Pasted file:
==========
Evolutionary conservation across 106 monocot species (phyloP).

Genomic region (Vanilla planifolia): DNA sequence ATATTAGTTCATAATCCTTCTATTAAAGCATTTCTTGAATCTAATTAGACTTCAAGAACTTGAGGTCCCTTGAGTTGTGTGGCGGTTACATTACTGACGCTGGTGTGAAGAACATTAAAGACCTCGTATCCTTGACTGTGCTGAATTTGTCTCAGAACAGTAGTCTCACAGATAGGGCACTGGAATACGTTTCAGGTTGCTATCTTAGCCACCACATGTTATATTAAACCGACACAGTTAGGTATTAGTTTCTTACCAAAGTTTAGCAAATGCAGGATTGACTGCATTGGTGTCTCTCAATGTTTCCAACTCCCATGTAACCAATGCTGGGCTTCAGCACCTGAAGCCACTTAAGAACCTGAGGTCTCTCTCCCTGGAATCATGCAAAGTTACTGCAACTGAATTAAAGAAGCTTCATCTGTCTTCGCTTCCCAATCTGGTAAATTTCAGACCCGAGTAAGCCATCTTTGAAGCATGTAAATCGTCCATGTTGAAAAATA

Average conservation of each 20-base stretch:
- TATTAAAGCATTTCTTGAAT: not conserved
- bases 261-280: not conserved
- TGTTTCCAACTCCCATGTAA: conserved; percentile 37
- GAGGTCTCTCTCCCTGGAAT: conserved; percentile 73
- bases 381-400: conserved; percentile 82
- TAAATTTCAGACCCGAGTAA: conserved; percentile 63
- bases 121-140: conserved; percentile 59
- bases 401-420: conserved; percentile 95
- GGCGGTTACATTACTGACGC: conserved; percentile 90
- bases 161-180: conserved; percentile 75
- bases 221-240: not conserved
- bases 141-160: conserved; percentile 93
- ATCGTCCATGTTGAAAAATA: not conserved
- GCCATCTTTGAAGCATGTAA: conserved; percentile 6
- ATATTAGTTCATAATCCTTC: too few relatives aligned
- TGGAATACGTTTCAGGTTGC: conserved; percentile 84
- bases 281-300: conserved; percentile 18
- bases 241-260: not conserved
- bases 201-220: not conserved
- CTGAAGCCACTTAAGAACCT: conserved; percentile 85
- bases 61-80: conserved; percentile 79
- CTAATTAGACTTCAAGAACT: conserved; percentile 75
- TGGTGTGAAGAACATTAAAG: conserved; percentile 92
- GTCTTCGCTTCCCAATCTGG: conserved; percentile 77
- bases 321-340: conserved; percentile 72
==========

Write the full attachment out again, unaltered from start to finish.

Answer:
Evolutionary conservation across 106 monocot species (phyloP).

Genomic region (Vanilla planifolia): DNA sequence ATATTAGTTCATAATCCTTCTATTAAAGCATTTCTTGAATCTAATTAGACTTCAAGAACTTGAGGTCCCTTGAGTTGTGTGGCGGTTACATTACTGACGCTGGTGTGAAGAACATTAAAGACCTCGTATCCTTGACTGTGCTGAATTTGTCTCAGAACAGTAGTCTCACAGATAGGGCACTGGAATACGTTTCAGGTTGCTATCTTAGCCACCACATGTTATATTAAACCGACACAGTTAGGTATTAGTTTCTTACCAAAGTTTAGCAAATGCAGGATTGACTGCATTGGTGTCTCTCAATGTTTCCAACTCCCATGTAACCAATGCTGGGCTTCAGCACCTGAAGCCACTTAAGAACCTGAGGTCTCTCTCCCTGGAATCATGCAAAGTTACTGCAACTGAATTAAAGAAGCTTCATCTGTCTTCGCTTCCCAATCTGGTAAATTTCAGACCCGAGTAAGCCATCTTTGAAGCATGTAAATCGTCCATGTTGAAAAATA

Average conservation of each 20-base stretch:
- TATTAAAGCATTTCTTGAAT: not conserved
- bases 261-280: not conserved
- TGTTTCCAACTCCCATGTAA: conserved; percentile 37
- GAGGTCTCTCTCCCTGGAAT: conserved; percentile 73
- bases 381-400: conserved; percentile 82
- TAAATTTCAGACCCGAGTAA: conserved; percentile 63
- bases 121-140: conserved; percentile 59
- bases 401-420: conserved; percentile 95
- GGCGGTTACATTACTGACGC: conserved; percentile 90
- bases 161-180: conserved; percentile 75
- bases 221-240: not conserved
- bases 141-160: conserved; percentile 93
- ATCGTCCATGTTGAAAAATA: not conserved
- GCCATCTTTGAAGCATGTAA: conserved; percentile 6
- ATATTAGTTCATAATCCTTC: too few relatives aligned
- TGGAATACGTTTCAGGTTGC: conserved; percentile 84
- bases 281-300: conserved; percentile 18
- bases 241-260: not conserved
- bases 201-220: not conserved
- CTGAAGCCACTTAAGAACCT: conserved; percentile 85
- bases 61-80: conserved; percentile 79
- CTAATTAGACTTCAAGAACT: conserved; percentile 75
- TGGTGTGAAGAACATTAAAG: conserved; percentile 92
- GTCTTCGCTTCCCAATCTGG: conserved; percentile 77
- bases 321-340: conserved; percentile 72